Another Safety-Valve case!
Title 18 U.S.C. § 3553(f), commonly called the “safety valve,” allows a district court to sentence a criminal defendant below the mandatory-minimum sentence for certain drug offenses if the defendant meets the criteria in § 3553(f)(1) through (f)(5). In 2018, Congress amended one
of the safety valve’s provisions: § 3553(f)(1). See First Step Act of 2018, Pub. L. No. 115-391, § 402, 132 Stat. 5194, 5221. Section 3553(f)(1) focuses only on a criminal defendant’s prior criminal history as determined under the United States Sentencing Guidelines. See generally 18 U.S.C. § 3553(f)(1). As amended, § 3553(f)(1) requires a defendant to prove that he or she “does not have” the following: “(A) more than 4 criminal history points . . . (B) a prior 3-point offense . . . and (C) a prior 2-point violent offense.” Id. § 3553(f)(1)(A)–(C) (emphasis added).
As a matter of first impression, we must interpret the “and” joining subsections (A), (B), and (C) under § 3553(f)(1). If § 3553(f)(1)’s “and” carries its ordinary conjunctive meaning, a criminal defendant must have
(A) more than four criminal-history points, (B) a prior threepoint offense, and (C) a prior two-point violent offense, cumulatively, before he or she is barred from safety-valve relief under § 3553(f)(1). But if we rewrite § 3553(f)(1)’s “and” into an “or,” as the government urges, a defendant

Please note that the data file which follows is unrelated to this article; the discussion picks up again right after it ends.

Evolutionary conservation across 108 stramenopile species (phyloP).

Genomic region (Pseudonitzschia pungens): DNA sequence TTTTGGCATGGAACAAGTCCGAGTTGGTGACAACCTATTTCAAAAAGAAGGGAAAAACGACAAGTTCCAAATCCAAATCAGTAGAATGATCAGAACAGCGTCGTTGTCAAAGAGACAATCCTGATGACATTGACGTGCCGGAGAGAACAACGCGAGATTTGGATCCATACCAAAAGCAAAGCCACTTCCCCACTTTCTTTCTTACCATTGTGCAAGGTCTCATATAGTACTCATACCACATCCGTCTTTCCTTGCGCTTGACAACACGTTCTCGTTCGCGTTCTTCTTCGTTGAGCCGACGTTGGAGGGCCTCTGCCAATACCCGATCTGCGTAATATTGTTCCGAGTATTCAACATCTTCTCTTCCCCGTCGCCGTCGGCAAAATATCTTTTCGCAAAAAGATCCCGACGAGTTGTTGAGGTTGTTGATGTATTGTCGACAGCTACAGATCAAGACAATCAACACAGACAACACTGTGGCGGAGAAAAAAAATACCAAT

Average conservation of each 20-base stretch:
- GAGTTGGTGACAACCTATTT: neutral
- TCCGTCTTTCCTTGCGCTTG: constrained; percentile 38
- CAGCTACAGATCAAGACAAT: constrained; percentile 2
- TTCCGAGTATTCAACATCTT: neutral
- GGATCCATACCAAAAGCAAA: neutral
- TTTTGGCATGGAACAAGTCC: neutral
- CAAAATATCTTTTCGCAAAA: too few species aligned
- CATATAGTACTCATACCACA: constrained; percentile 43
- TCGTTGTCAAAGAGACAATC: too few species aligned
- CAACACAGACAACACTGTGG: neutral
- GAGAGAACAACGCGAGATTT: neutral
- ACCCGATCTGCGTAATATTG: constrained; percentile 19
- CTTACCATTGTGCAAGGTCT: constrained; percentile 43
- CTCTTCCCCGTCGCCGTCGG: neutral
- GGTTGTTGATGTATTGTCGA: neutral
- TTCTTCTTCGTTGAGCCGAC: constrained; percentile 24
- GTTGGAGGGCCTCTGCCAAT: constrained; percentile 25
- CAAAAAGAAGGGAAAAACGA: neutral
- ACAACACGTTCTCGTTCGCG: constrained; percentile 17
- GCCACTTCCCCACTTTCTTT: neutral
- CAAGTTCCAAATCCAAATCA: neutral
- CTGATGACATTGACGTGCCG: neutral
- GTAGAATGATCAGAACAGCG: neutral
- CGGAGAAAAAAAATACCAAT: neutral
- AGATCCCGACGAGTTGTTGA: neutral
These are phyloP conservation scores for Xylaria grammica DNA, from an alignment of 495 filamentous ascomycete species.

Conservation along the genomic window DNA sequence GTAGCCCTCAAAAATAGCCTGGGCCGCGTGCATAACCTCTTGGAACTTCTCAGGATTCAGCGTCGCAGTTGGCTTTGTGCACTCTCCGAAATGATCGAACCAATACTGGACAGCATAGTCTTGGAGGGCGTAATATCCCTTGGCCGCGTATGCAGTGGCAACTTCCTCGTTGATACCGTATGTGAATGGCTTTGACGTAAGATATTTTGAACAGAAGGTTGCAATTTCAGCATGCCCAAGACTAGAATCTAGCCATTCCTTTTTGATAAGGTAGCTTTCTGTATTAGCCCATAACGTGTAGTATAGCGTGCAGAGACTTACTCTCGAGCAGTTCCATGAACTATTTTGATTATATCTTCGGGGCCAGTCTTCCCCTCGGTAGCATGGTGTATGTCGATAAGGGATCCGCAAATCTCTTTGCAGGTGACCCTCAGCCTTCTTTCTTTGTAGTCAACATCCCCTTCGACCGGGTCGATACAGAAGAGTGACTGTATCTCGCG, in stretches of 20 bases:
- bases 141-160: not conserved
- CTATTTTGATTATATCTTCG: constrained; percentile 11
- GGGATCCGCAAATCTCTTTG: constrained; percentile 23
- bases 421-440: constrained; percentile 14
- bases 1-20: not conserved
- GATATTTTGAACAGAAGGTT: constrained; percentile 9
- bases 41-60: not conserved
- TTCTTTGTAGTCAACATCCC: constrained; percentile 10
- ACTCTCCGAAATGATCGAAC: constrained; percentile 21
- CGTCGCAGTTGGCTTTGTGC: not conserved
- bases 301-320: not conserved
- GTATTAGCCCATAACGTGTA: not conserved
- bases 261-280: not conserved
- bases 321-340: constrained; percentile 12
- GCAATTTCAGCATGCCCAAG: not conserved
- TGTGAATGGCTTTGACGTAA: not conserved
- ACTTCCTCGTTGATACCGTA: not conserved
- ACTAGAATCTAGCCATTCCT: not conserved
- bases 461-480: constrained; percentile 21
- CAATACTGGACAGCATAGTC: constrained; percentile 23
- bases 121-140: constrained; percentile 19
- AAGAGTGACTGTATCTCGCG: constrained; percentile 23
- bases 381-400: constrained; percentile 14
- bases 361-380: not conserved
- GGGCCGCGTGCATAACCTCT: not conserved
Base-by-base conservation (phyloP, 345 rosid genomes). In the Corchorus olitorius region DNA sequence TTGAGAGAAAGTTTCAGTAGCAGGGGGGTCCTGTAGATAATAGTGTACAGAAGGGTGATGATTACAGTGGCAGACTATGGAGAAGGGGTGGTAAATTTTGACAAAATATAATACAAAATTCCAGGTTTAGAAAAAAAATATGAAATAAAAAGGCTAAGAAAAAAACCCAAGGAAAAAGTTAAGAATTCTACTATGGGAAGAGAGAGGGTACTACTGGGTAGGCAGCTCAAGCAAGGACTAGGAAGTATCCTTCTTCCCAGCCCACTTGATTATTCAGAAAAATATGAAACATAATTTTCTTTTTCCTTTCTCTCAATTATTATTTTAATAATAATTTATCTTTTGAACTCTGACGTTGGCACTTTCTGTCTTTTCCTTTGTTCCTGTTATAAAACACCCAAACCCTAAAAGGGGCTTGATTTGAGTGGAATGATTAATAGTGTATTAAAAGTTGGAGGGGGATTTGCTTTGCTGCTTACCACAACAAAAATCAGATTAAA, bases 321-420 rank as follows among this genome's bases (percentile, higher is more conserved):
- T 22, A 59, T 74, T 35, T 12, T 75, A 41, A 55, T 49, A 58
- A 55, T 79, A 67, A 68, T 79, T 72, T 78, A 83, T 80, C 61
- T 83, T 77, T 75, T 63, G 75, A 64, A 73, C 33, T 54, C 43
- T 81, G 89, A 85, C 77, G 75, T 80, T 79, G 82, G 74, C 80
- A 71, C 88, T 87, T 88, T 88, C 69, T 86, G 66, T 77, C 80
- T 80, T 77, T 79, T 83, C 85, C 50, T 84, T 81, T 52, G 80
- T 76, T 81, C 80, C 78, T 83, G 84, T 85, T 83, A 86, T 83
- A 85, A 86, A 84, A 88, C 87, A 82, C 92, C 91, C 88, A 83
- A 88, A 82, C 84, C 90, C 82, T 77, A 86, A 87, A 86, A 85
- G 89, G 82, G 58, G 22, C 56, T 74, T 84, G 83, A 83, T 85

must meet the criteria in only subsection (A), (B), or (C) before he or she is barred from safety-valve relief under § 3553(f)(1). Applying the tools of statutory construction, we hold that § 3553(f)(1)’s “and” is unambiguously
conjunctive. Put another way, we hold that “and” means “and.”
Full case here: US v. ERIC LOPEZ, https://cdn.ca9.uscourts.gov/datastore/opinions/2021/05/21/19-50305.pdf
Anton Vialtsin, Esq.
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